Monday, August 4, 2014

Gun Control Advocate Hero & Victim James Brady Dies

James & Sarah Brady 2011  (AP Photo/Evan Vucci)

    James Brady, former White House Press Secretary to Ronald Reagan, has died. Brady was shot in the head by John Hinckley Jr. as he tried to assassinate then president Ronald Reagan.  The assassination attempt took place March 30,1981.  Brady had been on the job just 69 days.    Brady survived, confined to a wheel chair for the rest of his life. He became an ardent gun control advocate, co-sponsoring, with wife Sarah Brady,  the Brady Campaign to Prevent Gun Violence.  Their push for national legislation eventually became known as the "Brady Bill".  He leaves a legacy of courage, perseverance and strength.   

I came across this anecdote today.

How James Brady Didn't Get Me Fired
AUG 4, 2014 4:37 PM EDT
In 1979, I wrote a critical front-page Wall Street Journal profile of leading Republican presidential contender John Connally. The tough-talking Texan demanded that his press secretary call the Journal's top brass and get me fired. Later that press secretary reported back: "They won't do it; those bastards always stick together." Connally just shook his head.
The press secretary was James Brady, who of course never actually called the Journal's executives. Rather, he mollified the candidate without causing further damage.
Jim, who died today at 73, left a mark on America; he was a man of indomitable courage in the face of awful adversity.
A couple years after the Connally incident, he was riding high as Ronald Reagan's press secretary when he was severely shot in the head during an attempted assassination of the new president. My wife, Judy Woodruff, then NBC's White House correspondent, was standing yards away; it was a gruesome scene. This was only 10 weeks into the Reagan administration and Brady -- who was smart, funny, knew the ways of Washington and was respected by the press -- could have been become a Reagan insider.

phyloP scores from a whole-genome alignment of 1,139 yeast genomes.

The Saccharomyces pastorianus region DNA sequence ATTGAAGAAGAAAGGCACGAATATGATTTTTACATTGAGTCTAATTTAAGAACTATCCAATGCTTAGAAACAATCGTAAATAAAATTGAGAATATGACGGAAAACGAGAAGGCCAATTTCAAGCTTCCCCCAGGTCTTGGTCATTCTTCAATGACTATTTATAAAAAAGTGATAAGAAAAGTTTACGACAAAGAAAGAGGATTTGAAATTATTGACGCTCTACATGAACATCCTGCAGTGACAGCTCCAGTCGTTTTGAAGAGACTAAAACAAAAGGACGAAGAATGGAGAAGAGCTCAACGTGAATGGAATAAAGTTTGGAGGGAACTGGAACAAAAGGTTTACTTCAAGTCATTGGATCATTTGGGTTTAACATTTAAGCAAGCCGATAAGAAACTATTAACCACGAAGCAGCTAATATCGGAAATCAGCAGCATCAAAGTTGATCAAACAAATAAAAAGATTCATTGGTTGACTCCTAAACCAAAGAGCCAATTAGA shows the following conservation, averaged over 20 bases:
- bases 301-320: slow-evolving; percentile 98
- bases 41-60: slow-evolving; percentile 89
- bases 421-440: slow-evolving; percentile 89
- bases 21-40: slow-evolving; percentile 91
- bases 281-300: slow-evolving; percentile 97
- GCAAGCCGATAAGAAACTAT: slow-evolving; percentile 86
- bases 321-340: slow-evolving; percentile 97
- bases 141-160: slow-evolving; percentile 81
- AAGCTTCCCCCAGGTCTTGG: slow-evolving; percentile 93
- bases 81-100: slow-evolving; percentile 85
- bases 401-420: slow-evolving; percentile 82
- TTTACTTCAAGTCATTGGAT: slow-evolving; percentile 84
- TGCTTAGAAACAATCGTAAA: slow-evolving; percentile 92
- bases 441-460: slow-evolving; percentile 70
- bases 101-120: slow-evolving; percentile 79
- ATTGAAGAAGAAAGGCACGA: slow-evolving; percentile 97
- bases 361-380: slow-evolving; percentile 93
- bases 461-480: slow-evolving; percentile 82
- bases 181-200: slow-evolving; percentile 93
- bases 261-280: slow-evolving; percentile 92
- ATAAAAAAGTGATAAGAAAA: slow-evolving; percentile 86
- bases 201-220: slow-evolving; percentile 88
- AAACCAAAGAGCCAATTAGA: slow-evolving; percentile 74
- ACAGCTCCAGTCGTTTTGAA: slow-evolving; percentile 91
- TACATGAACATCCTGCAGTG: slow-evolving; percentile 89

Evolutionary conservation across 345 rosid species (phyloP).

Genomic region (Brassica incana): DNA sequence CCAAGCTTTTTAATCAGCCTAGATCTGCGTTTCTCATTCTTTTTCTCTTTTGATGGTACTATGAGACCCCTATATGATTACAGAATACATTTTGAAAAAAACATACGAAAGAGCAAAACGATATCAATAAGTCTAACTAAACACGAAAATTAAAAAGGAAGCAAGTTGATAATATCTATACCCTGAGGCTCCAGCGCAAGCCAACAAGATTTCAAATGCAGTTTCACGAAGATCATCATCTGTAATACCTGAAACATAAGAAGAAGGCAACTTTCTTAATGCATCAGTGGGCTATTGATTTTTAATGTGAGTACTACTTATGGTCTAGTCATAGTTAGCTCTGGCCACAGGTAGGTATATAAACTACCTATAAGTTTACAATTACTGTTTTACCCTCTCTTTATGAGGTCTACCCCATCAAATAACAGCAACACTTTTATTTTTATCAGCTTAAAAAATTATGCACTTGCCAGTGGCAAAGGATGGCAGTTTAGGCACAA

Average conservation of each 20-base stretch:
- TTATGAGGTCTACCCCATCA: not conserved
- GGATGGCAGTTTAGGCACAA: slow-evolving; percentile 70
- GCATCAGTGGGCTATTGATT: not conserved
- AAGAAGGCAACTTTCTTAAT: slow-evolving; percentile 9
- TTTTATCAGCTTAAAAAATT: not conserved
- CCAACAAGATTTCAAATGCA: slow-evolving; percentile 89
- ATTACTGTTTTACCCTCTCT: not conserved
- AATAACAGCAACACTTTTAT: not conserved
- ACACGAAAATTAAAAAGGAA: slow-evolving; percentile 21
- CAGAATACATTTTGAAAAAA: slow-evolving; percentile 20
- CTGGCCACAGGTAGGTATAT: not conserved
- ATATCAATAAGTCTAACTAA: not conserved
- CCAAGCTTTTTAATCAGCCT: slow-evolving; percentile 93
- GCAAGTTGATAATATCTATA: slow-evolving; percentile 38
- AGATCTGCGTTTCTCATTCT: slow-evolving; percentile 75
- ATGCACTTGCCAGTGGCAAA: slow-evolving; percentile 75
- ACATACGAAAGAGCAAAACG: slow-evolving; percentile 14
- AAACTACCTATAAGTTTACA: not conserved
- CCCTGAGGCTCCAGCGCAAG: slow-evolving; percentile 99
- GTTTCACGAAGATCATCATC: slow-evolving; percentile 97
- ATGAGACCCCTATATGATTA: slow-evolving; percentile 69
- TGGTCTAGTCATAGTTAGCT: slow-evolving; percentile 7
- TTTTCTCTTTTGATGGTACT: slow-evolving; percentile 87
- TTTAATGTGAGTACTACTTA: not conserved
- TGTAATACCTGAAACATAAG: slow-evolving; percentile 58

It wasn't to be.
Jim never really recovered from his near-fatal brain injury, was wheelchair-bound and faced numerous health setbacks over the next three decades. But he didn't disappear. He and his incredibly persistent and gutsy wife, Sarah, became the most visible champions of a sensible gun policy in America. In 1993, the so-called Brady Law was signed by President Bill Clinton; it requires a background check before purchasing most firearms.
The law was diluted by the courts and politicians, and had too many loopholes. Still, millions of gun purchases have been blocked and probably many lives saved.
The Bradys became an inspiring presence at major events in Washington and in the corridors of Congress, sometimes at the White House. Jim lost a lot, never his spirit or humor.
A few weeks before the shooting in 1981, Jim and Sarah took my wife and me to dinner. Near the end of a delightful evening, I asked him a needling question about the White House. His instant retort: "I should have gotten you fired."
To contact the writer of this article: Al Hunt at



DJan said...

Wonderful piece to remember a very courageous man. I didn't know he died, after such a long period of suffering through. Thank you for reminding me.

California Girl said...

DJan, I don't want to sound trite but he definitely turned lemons into lemonade w/ respect to gun control. Too bad Congress let the ban on assault weapons, part of the Brady Bill, lapse 10 years later.

injaynesworld said...

We lost a good one.

The Silver Fox said...

Sorry to see this. I hadn't heard.

bill lisleman said...

I do wish the gun control would work better. I'm not anti gun or pro gun. I am anti violence and imagine most people avoid violence. In my life time I've seen the smoking culture change for health reasons. I hope the gun culture can change for health reasons too.


by Cole Scott